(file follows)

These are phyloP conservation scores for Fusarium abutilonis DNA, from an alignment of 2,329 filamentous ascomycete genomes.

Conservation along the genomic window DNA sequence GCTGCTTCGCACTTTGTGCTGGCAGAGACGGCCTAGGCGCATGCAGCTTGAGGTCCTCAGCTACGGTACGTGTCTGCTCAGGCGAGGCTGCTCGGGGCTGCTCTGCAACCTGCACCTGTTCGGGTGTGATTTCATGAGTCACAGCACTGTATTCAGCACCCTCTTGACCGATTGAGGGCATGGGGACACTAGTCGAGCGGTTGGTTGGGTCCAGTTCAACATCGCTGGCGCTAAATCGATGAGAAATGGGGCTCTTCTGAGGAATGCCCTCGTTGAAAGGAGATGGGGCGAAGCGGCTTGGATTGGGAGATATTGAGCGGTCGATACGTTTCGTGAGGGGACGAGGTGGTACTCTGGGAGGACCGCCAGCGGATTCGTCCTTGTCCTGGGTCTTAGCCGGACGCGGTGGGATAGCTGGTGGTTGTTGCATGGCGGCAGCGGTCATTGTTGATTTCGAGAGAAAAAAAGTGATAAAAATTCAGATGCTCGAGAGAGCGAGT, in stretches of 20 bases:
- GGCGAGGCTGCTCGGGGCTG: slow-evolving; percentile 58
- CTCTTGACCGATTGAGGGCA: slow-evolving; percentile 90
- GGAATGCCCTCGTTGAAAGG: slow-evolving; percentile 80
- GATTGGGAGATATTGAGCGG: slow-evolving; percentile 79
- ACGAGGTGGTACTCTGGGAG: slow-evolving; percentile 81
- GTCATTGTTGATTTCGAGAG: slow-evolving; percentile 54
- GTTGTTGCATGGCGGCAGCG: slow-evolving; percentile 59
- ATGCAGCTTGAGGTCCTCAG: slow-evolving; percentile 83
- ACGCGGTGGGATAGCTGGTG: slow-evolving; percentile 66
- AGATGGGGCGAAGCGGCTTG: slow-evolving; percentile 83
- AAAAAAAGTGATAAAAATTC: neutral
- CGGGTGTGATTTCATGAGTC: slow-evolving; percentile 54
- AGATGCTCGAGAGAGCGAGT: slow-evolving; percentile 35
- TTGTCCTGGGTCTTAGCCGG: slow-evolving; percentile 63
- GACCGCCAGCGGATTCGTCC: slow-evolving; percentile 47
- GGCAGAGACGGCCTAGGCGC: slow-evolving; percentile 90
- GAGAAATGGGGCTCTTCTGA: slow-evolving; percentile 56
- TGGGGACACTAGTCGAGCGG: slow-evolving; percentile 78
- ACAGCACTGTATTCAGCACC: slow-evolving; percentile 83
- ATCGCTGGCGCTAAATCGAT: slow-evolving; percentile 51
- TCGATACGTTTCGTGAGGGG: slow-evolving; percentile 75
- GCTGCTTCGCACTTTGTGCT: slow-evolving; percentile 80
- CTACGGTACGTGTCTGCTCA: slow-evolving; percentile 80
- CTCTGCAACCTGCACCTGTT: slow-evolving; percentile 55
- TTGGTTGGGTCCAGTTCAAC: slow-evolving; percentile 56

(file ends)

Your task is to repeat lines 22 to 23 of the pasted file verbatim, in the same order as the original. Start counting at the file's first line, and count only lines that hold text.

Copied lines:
- ATCGCTGGCGCTAAATCGAT: slow-evolving; percentile 51
- TCGATACGTTTCGTGAGGGG: slow-evolving; percentile 75